Microsoft Office Tutorials and References
In Depth Information
COM 12
H ARD D ISKS A hard disk , also called a hard disk drive, is a storage device that contains one or
more inflexible, circular platters that magnetically store data, instructions, and information. Home
users store documents, spreadsheets, presentations, databases, e-mail messages, Web pages,
digital photographs, music, videos, and software on hard disks. The data on hard disks is recorded
on a series of tracks located on one or more platters. The tracks are divided into sectors when the
disk is formatted. Figure 17 shows how a hard disk works. The hard disk platters spin at a high
rate of speed, typically 5,400 to 15,000 revolutions per minute. When reading data from the disk,
the read head senses the magnetic spots that are recorded on the disk along the various tracks
and transfers that data to memory. When writing, the data is transferred from memory and is
stored as magnetic spots on the tracks on the recording surface of one or more of the disk platters.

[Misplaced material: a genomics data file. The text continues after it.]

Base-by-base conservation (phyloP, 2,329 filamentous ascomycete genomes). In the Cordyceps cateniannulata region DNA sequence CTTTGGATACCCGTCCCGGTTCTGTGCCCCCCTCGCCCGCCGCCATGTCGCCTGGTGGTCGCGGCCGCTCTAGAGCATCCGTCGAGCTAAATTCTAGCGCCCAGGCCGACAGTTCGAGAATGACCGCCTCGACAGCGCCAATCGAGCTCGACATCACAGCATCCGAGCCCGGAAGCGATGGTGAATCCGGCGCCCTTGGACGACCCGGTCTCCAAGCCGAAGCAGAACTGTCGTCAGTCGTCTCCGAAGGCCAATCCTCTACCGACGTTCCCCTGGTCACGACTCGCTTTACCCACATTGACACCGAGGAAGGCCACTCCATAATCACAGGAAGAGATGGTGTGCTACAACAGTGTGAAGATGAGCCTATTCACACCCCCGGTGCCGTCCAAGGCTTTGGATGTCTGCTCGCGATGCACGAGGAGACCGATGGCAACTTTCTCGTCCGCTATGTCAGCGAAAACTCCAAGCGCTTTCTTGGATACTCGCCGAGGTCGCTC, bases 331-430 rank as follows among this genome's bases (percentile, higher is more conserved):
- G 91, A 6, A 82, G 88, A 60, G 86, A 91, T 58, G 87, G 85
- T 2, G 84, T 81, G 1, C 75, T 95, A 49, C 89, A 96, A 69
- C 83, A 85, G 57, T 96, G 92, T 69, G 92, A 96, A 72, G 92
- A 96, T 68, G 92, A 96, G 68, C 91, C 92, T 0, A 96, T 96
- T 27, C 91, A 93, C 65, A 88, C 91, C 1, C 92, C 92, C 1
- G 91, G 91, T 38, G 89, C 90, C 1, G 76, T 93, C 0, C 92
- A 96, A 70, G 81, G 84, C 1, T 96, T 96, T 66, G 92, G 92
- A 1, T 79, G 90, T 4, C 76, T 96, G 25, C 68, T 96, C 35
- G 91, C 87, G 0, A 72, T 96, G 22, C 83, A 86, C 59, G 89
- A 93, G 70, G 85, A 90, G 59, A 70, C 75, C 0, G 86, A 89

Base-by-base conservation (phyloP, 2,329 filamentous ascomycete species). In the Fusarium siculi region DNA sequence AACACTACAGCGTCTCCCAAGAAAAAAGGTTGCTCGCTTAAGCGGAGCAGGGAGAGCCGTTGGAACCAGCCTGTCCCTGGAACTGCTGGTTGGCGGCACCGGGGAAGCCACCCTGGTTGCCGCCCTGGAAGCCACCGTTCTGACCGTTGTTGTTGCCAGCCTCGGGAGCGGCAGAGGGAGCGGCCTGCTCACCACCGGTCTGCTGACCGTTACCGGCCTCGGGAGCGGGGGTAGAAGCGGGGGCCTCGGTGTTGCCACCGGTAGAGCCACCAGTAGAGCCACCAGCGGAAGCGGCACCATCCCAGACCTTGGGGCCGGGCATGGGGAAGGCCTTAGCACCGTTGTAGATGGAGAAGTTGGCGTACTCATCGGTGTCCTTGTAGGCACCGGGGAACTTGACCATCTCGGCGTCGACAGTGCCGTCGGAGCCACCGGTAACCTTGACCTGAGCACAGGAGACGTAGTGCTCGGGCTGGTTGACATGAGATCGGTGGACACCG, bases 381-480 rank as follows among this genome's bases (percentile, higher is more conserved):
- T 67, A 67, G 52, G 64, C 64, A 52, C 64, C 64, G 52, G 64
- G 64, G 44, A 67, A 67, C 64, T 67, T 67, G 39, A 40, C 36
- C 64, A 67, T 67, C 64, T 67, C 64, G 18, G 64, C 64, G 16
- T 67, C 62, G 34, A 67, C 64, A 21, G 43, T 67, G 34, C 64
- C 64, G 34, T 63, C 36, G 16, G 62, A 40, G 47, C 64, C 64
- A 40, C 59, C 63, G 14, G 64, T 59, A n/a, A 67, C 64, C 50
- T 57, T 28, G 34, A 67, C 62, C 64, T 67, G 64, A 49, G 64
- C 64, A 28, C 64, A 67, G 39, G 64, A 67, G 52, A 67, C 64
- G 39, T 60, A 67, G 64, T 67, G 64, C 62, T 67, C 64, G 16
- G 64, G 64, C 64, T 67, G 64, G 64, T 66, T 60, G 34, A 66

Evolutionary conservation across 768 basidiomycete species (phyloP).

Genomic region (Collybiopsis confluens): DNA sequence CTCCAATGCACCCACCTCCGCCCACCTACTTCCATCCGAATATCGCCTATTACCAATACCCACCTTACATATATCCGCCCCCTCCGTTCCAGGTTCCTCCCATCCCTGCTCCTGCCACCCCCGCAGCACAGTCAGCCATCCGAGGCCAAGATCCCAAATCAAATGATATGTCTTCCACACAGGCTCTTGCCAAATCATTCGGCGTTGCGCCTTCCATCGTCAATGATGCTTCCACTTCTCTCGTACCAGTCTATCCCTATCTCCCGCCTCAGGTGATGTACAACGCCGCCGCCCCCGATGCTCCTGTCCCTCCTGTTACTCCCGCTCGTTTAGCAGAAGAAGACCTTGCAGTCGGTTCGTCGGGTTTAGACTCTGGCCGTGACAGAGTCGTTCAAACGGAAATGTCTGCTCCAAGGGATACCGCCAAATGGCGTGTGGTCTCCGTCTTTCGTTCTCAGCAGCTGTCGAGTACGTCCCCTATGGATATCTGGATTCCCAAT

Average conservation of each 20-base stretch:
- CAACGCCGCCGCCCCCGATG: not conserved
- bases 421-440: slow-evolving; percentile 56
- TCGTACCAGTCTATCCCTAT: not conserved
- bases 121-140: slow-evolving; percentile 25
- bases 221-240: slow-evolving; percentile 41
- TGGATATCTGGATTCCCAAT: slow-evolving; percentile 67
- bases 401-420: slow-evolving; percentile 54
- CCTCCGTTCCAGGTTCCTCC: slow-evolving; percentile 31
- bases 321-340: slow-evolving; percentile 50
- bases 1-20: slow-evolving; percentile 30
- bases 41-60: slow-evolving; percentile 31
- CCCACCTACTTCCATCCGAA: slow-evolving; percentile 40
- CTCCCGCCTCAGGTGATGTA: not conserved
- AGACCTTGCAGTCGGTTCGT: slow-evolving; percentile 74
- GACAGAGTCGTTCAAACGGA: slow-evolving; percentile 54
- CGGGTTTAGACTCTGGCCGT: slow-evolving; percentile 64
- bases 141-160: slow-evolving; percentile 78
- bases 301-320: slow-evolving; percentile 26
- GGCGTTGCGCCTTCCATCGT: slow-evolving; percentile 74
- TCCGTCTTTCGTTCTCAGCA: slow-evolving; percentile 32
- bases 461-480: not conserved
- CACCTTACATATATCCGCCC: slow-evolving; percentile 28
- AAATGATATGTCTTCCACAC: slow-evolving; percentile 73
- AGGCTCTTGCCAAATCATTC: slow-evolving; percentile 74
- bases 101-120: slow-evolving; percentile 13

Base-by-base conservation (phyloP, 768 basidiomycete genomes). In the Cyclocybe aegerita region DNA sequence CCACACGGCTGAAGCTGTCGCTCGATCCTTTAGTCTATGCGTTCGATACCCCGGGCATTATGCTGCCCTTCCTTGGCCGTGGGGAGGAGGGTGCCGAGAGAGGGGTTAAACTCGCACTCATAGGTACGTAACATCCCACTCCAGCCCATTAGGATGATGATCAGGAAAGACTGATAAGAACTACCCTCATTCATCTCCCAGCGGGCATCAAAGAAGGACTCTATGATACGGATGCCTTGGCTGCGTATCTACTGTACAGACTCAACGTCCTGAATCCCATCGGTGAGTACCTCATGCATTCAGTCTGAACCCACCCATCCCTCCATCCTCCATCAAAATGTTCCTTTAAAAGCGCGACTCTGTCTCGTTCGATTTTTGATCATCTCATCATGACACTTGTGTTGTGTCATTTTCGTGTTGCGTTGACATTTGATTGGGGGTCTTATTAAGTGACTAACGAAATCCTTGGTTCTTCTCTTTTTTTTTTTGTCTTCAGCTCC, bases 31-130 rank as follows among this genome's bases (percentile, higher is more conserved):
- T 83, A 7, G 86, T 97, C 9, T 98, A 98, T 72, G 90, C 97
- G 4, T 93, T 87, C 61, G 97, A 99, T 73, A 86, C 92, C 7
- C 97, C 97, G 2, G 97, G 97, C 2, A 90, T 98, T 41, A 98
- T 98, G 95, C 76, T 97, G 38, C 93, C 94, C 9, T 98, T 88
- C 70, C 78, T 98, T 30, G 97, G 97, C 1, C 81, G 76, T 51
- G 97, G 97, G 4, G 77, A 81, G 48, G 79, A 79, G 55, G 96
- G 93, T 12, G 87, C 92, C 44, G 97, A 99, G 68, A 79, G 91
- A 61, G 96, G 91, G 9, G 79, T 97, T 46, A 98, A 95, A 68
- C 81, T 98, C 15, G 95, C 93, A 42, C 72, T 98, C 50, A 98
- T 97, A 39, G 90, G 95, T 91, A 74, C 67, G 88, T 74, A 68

When reading or writing, the read/write heads on a hard disk drive do not actually touch the
surface of the disk. The distance between the read/write heads and the platters is about two
millionths of one inch. This close clearance means that dirt, dust, smoke, or other particles could
cause a head crash , when a read/write head touches a platter, usually resulting in loss of data or
sometimes the entire drive. Although current hard disks are sealed tightly to keep out
contaminants, head crashes do occasionally occur. Thus, it is crucial that you back up your hard disk
regularly. A backup is a duplicate of a file, program, or disk that you can use in case the original is
lost, damaged, or destroyed.
The number of platters permanently mounted on the spindle of a hard disk varies. On most
drives, each surface of the platter can be used to store data. Thus, if a hard disk drive uses one
Hard Disks
For more information,
weblink and then click
Hard Disks.
How a hard disk works.
Step 2:
A small motor spins
the platters while the
computer is
Step 3:
When software requests
a disk access, the read/
write heads determine the
current or new location of
the data.
Step 4:
The head actuator
positions the read/
write head arms
over the correct
location on the
platters to read
or write data.
Step 1:
The circuit board controls
the movement of the head
actuator and a small motor.
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